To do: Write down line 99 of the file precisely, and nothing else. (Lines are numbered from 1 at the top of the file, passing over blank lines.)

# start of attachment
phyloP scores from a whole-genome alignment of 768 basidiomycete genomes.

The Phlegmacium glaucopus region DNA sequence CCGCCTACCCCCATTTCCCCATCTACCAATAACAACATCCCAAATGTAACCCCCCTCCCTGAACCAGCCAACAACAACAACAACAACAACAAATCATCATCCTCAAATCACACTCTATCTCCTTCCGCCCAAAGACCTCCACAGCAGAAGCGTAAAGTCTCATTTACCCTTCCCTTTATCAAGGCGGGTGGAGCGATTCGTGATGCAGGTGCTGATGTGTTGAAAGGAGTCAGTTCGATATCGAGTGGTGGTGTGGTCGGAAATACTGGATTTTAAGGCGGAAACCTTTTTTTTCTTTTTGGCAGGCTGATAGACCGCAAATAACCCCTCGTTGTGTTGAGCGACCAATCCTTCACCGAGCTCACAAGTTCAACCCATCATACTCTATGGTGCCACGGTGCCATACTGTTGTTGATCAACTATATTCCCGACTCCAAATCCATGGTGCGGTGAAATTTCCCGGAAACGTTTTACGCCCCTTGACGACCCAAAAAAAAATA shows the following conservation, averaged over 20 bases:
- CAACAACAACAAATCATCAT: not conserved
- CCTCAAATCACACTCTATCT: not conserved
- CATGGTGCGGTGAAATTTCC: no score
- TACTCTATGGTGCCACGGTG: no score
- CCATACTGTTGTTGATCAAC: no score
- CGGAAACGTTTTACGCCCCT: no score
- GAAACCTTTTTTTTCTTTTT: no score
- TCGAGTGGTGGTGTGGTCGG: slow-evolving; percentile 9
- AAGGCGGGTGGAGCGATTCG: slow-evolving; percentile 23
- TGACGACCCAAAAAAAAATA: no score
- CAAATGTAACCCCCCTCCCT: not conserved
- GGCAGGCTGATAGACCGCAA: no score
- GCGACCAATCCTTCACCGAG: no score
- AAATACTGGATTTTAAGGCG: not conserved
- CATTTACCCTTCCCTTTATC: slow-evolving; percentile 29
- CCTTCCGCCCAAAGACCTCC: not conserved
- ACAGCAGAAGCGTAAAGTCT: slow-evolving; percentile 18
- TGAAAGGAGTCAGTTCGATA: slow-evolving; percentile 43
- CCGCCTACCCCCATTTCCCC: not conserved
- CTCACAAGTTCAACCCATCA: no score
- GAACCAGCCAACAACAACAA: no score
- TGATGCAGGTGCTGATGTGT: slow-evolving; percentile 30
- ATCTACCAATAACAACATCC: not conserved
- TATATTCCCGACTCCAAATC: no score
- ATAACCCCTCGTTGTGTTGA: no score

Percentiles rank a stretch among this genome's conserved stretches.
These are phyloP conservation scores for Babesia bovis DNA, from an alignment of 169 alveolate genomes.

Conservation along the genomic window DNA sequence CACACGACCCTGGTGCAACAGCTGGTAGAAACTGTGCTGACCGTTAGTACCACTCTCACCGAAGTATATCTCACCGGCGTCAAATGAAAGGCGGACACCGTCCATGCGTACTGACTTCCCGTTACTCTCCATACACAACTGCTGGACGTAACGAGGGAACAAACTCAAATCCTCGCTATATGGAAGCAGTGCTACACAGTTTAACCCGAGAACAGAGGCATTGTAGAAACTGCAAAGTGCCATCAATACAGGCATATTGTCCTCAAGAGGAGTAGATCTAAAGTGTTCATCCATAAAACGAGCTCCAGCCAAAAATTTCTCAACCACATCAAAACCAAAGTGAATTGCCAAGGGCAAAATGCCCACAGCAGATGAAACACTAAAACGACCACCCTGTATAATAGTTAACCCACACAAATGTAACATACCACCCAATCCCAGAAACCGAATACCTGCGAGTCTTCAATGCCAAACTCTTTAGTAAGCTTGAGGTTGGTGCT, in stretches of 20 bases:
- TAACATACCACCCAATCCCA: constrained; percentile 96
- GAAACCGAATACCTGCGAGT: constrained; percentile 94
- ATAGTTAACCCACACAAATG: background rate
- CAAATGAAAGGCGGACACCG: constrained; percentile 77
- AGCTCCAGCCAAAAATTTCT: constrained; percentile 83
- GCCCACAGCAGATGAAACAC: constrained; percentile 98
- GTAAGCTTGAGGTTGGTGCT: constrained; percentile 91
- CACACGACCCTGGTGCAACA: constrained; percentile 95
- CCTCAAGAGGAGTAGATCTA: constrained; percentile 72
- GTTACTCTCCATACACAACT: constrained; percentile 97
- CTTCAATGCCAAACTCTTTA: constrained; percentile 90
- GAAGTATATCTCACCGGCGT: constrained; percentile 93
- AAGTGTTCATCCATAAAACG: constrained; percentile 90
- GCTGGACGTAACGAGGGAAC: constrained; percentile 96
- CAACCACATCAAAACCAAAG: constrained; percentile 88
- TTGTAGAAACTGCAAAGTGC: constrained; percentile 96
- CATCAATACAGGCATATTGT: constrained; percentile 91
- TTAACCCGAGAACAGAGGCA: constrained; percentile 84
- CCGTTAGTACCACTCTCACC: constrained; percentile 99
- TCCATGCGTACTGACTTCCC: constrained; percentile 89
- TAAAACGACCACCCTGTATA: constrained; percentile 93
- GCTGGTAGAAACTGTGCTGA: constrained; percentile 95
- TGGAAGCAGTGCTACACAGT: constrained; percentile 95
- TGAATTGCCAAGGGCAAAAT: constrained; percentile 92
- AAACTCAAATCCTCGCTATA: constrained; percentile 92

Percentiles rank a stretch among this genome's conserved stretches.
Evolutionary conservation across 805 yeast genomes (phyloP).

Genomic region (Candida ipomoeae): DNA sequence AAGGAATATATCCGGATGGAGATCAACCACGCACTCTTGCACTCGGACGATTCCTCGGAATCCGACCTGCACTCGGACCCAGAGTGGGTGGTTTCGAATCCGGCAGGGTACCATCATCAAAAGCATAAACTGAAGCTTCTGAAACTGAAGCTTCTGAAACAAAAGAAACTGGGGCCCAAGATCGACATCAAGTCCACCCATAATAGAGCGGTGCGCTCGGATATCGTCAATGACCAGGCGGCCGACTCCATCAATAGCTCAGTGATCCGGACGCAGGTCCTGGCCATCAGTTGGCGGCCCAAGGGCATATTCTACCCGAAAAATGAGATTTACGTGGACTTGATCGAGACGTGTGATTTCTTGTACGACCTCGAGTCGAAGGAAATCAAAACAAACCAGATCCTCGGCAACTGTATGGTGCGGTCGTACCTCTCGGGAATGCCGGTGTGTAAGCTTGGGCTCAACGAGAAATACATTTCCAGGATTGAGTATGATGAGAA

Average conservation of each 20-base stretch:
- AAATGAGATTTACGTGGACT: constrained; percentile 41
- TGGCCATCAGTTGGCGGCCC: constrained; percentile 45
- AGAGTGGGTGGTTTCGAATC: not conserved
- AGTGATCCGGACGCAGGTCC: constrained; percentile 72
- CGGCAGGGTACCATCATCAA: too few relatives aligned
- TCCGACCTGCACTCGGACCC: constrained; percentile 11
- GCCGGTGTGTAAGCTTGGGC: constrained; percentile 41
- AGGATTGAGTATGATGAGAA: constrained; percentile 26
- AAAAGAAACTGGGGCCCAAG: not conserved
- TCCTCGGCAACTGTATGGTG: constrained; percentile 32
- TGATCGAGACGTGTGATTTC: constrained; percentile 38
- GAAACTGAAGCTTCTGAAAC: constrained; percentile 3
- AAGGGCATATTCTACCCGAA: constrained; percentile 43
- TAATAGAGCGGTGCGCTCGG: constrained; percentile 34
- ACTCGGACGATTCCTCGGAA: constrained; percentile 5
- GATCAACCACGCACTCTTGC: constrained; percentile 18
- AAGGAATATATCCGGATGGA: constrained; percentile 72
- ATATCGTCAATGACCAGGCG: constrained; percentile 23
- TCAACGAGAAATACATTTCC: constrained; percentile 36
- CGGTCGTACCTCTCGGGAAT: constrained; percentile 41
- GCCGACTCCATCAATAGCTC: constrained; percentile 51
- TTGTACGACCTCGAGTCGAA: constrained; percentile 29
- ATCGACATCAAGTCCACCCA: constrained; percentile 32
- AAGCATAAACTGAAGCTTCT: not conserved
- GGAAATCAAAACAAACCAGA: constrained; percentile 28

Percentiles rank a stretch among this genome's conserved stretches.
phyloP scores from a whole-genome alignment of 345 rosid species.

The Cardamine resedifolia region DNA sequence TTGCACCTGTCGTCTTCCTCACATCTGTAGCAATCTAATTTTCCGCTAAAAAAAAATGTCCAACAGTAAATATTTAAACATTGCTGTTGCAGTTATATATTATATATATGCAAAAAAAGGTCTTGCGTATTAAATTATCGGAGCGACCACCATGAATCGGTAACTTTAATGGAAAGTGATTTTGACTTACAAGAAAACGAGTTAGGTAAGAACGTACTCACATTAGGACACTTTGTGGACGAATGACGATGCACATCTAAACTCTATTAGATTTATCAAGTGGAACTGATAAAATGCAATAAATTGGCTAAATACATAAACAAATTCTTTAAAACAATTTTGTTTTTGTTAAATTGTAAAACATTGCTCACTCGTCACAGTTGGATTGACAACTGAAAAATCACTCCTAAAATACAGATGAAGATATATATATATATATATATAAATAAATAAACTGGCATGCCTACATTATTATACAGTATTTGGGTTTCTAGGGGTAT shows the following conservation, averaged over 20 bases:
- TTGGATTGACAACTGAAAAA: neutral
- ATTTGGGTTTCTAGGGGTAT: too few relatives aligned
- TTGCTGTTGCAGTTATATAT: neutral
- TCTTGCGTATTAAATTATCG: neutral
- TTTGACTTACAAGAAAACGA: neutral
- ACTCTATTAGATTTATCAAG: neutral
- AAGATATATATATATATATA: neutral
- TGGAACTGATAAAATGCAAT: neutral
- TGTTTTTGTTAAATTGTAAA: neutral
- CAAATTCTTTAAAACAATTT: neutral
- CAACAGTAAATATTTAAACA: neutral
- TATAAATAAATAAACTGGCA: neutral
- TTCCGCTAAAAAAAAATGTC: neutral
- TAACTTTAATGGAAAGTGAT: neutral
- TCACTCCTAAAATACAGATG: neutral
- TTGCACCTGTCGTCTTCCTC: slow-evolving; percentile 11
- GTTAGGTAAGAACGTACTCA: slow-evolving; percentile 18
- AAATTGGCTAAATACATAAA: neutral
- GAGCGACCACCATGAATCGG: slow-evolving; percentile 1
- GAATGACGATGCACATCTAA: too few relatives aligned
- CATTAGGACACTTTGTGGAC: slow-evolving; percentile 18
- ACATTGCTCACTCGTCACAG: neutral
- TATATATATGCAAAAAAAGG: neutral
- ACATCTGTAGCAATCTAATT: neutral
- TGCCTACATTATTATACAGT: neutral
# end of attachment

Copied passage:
- TATAAATAAATAAACTGGCA: neutral